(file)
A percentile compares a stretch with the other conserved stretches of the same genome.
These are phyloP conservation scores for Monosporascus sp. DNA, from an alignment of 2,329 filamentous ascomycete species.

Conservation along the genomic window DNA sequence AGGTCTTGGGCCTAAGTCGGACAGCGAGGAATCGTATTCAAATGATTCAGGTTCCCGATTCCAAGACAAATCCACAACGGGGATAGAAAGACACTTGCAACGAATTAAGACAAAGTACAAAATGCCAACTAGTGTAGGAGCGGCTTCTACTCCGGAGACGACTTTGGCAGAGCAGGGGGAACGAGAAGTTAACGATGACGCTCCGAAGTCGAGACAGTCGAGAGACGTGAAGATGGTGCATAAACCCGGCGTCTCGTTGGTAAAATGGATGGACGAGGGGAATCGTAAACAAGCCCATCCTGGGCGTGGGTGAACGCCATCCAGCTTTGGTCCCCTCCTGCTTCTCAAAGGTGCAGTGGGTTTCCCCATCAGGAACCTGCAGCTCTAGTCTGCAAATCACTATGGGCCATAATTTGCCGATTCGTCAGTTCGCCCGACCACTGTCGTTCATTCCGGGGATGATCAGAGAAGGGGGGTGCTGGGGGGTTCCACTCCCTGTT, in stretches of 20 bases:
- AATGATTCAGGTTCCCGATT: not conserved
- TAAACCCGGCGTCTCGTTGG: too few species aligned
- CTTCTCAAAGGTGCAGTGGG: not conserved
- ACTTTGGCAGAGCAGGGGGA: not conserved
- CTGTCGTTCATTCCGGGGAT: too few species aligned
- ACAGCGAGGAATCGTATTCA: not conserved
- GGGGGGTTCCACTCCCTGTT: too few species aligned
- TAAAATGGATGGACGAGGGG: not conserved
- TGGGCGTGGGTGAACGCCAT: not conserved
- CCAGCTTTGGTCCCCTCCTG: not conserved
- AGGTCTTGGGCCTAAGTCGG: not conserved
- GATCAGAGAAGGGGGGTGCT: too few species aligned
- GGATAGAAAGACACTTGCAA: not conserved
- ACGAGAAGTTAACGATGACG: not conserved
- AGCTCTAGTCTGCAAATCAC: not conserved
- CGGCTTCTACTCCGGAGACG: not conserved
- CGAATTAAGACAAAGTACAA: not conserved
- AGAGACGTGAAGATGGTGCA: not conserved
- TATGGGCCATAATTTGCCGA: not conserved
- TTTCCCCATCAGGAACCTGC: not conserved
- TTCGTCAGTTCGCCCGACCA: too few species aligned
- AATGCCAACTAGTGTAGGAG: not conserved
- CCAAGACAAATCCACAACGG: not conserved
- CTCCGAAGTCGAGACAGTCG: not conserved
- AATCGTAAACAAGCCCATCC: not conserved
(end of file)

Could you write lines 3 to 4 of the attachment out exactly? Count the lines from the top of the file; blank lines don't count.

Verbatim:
Conservation along the genomic window DNA sequence AGGTCTTGGGCCTAAGTCGGACAGCGAGGAATCGTATTCAAATGATTCAGGTTCCCGATTCCAAGACAAATCCACAACGGGGATAGAAAGACACTTGCAACGAATTAAGACAAAGTACAAAATGCCAACTAGTGTAGGAGCGGCTTCTACTCCGGAGACGACTTTGGCAGAGCAGGGGGAACGAGAAGTTAACGATGACGCTCCGAAGTCGAGACAGTCGAGAGACGTGAAGATGGTGCATAAACCCGGCGTCTCGTTGGTAAAATGGATGGACGAGGGGAATCGTAAACAAGCCCATCCTGGGCGTGGGTGAACGCCATCCAGCTTTGGTCCCCTCCTGCTTCTCAAAGGTGCAGTGGGTTTCCCCATCAGGAACCTGCAGCTCTAGTCTGCAAATCACTATGGGCCATAATTTGCCGATTCGTCAGTTCGCCCGACCACTGTCGTTCATTCCGGGGATGATCAGAGAAGGGGGGTGCTGGGGGGTTCCACTCCCTGTT, in stretches of 20 bases:
- AATGATTCAGGTTCCCGATT: not conserved